Wood flooring looks great in every room, so why not install wood floors in a basement? Before you rush out for new flooring, there are things you should know about wood basement flooring options.
First of all, and most importantly, solid wood flooring is not recommended in a basement. Unfortunately, moisture seeping through the concrete slab can warp and damage solid wood flooring. Fortunately, there are other wood floors—or look-alike wood flooring—that add warmth and durability to a basement.
Best DIY Wood Floors for a Basement
Handy DIYers, there are three types of wood floors for a basement. All of these basement flooring options are fairly easy-to-install, easy-to-clean, and durable.
Engineered hardwood is manufactured in layers. The top layer is wood and the bottom layers are plywood. The construction keeps the wood layer away from moisture in the slab. Some engineered wood floors have top layers of wood thick enough to be refinished.
These wood floors for a basement are available in the same varieties as solid wood, including oak, maple, and walnut. Engineered wood floors come in wide and narrow planks in almost any color stain. Some engineered wood floors come in easy-to-install varieties that snap or click together. (Ask a flooring pro to see these products when buying wood floors for a basement.)
In general, engineered hardwood floors are as durable as solid wood flooring. Spills should be promptly cleaned up to avoid staining and damage. Engineered hardwoods are easily cleaned with a dry mop and manufactured-approved cleaner (which should be used to avoid voiding the warranty).
Of all wood floors for a basement, engineered hardwoods are one of the most difficult basement floor installs. Some engineered wood products are designed for an easier install and can be fitted together. When shopping for wood floors for a basement, tell a flooring professional that the floor is a do-it-yourself project for a basement.
Like engineered wood, laminate flooring is also manufactured in layers. Unlike engineered hardwood floors, the top layer is not solid wood. The bottom layers are plywood so they are good basement flooring options. They are also durable and closely resemble solid wood flooring.
Laminate floors come in almost every style and color. They do not require staining, and require little maintenance over the life of the floor. Laminate floors need a regular sweep or vacuum (choose a vacuum that won’t damage wood flooring) and occasional dry mop.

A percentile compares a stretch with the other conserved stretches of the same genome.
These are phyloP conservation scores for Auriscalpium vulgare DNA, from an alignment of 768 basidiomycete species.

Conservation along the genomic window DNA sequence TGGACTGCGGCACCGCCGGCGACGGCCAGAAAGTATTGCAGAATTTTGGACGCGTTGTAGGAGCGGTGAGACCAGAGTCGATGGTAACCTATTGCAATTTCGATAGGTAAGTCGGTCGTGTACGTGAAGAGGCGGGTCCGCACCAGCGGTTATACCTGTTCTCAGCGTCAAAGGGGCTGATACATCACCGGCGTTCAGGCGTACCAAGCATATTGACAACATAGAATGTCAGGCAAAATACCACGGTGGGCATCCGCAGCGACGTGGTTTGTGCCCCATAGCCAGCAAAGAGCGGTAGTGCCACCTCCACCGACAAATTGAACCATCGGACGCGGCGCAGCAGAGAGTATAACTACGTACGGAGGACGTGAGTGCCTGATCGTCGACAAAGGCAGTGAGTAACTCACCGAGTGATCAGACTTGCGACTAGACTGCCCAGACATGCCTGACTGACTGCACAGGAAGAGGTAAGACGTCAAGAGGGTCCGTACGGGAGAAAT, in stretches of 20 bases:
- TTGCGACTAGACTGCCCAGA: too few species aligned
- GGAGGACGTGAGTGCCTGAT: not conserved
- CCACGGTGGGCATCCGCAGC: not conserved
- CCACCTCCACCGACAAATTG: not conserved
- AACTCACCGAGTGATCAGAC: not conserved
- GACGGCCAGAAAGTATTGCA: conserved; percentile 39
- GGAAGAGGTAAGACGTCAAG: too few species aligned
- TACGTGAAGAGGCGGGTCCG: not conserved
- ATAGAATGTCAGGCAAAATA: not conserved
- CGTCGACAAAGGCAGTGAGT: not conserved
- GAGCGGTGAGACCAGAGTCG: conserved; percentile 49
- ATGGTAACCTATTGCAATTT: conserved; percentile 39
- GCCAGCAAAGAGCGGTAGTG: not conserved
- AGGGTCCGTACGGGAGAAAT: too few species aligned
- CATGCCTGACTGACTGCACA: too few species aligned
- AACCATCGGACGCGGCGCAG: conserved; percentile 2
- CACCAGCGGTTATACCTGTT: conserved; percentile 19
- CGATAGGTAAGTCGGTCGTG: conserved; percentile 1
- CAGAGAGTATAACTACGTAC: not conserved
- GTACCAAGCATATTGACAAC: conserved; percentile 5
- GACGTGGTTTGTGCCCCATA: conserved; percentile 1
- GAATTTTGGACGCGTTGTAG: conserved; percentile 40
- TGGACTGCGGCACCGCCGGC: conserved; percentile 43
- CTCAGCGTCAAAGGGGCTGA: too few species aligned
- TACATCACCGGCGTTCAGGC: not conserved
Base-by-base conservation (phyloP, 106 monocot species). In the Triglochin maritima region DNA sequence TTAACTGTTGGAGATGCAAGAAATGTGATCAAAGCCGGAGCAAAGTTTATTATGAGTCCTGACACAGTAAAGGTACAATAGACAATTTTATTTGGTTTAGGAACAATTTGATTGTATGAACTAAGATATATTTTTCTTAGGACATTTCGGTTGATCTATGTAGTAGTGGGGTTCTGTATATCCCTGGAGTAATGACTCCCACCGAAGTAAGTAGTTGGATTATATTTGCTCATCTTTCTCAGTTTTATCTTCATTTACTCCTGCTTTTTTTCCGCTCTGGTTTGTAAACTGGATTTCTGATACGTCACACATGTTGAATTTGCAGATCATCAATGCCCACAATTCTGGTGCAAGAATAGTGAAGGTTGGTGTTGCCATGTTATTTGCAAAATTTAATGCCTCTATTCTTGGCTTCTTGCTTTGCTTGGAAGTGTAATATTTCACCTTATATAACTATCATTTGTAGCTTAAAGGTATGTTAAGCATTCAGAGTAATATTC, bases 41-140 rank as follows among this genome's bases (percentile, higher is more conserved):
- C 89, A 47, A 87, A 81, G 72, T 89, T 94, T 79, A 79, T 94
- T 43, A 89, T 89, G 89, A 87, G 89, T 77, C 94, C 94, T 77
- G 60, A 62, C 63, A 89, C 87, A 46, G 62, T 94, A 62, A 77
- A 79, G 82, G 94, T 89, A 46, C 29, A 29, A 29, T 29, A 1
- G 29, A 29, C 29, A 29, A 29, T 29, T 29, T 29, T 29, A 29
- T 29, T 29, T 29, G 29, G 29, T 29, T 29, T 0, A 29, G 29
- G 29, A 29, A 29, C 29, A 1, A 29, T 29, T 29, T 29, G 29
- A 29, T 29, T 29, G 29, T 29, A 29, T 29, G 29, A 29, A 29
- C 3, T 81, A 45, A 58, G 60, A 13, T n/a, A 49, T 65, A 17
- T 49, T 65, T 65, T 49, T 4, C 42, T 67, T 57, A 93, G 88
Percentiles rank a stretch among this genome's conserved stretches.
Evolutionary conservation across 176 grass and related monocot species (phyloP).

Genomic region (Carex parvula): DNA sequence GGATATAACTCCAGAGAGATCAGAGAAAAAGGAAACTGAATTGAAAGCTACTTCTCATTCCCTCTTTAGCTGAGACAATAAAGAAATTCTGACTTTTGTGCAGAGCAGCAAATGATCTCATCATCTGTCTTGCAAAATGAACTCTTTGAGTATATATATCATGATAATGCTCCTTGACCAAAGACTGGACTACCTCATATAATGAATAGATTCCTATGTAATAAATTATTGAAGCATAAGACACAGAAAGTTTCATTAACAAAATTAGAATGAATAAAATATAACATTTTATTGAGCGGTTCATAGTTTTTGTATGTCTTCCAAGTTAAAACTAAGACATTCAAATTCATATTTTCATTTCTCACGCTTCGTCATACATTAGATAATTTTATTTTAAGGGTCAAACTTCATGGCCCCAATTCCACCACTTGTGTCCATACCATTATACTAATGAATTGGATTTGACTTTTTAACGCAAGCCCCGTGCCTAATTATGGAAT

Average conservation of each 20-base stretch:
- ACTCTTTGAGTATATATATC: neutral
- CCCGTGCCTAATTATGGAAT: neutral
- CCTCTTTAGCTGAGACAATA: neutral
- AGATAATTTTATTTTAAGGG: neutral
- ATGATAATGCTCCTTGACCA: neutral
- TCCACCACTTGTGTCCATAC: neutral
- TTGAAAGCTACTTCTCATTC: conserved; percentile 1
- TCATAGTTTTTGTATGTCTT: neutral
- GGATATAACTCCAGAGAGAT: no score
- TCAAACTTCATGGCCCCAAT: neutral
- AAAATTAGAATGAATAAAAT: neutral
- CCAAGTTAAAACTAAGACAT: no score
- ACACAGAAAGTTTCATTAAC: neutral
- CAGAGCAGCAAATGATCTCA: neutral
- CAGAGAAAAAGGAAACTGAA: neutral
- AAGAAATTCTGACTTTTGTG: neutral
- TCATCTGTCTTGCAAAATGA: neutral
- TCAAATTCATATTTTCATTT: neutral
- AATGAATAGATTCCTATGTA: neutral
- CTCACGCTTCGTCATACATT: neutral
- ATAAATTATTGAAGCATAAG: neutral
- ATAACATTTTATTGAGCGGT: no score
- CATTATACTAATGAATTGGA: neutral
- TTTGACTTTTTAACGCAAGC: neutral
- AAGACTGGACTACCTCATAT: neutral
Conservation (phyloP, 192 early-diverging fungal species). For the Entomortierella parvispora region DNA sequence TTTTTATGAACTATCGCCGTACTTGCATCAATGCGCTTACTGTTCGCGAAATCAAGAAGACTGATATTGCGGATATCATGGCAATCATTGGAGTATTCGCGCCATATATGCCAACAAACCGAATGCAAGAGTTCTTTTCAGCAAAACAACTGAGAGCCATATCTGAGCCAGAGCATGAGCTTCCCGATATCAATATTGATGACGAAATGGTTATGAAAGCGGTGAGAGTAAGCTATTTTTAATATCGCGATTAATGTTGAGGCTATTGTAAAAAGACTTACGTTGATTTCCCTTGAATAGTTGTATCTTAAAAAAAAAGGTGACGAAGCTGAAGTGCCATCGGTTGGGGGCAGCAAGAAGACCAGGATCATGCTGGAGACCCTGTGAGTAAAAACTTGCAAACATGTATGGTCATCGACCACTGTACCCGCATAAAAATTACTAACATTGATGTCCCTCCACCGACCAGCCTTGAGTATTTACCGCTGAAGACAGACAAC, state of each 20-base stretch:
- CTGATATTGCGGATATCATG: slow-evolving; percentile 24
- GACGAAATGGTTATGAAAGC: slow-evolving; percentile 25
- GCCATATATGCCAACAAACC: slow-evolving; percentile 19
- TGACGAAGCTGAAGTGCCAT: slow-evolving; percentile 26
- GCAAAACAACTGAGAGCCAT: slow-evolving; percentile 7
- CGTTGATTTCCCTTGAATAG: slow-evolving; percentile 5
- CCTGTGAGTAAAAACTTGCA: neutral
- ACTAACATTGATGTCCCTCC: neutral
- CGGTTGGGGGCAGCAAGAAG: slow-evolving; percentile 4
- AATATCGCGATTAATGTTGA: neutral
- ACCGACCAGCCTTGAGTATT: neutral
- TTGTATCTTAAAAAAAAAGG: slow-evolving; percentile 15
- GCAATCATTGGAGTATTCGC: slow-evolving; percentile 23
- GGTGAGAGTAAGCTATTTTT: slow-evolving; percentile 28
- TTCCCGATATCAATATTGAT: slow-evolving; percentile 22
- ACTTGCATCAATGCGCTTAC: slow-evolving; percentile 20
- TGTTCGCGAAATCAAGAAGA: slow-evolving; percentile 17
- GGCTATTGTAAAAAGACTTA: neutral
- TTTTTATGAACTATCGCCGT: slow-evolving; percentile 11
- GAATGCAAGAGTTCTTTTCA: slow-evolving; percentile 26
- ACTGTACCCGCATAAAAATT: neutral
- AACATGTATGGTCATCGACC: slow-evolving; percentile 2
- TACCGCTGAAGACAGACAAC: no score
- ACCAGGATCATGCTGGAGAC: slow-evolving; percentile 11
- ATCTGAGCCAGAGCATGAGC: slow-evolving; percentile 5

These floors are prone to water damage when spills occur. For that reason, all spills should be promptly cleaned up and laminate should not be installed in rooms with high humidity or frequent spills.
For DIYers, laminate floors are incredibly affordable and one of the easiest floors to install. Installation only requires a few tools. Many of the planks snap together, making the install a careful but fairly quick process.
Luxury vinyl is not made with wood, but modern luxury vinyl floors are made to closely resemble them. They are available in styles in almost every different color, and resemble wide and narrow plank wood floors. Because of the wide variety of styles available, these floors fit perfectly with almost every decor. While they may resemble wood flooring, luxury vinyl is water-resistant and not prone to water damage.
Their water-resistance makes them the perfect combination of beautiful and durable. Luxury vinyl floors only require a regular sweep and vacuum and an occasional dry mop. They can also be installed over radiant heating in a basement (with these tips for LVP over in floor heating).
Some luxury vinyl plank floors are designed for DIYers and snap together. When purchasing, ask a flooring professional if the luxury vinyl floor should be installed with an underlayment. The ease of installation and finished product make them an excellent wood floor for basements.
Tips for Installing Wood Floors in a Basement
- Make sure the basement is waterproofed as much as possible to minimize the chance of flooding (and damage to flooring).
- Read manufacturer instructions to see if an underlayment or subfloor is required before installing.
- Always bring in floors to acclimate to the space for 36 hours before installation.
- Check to make sure the slab is level before installing.
- When installing, leave an expansion gap so floor does not cup or buckle. Check manufacturer instructions for the recommended expansion gap.
- If radiant flooring is installed, check the manufacturer instructions to ensure that it can be installed with a wood or vinyl floor, and for the max temperature the thermostat should be set at.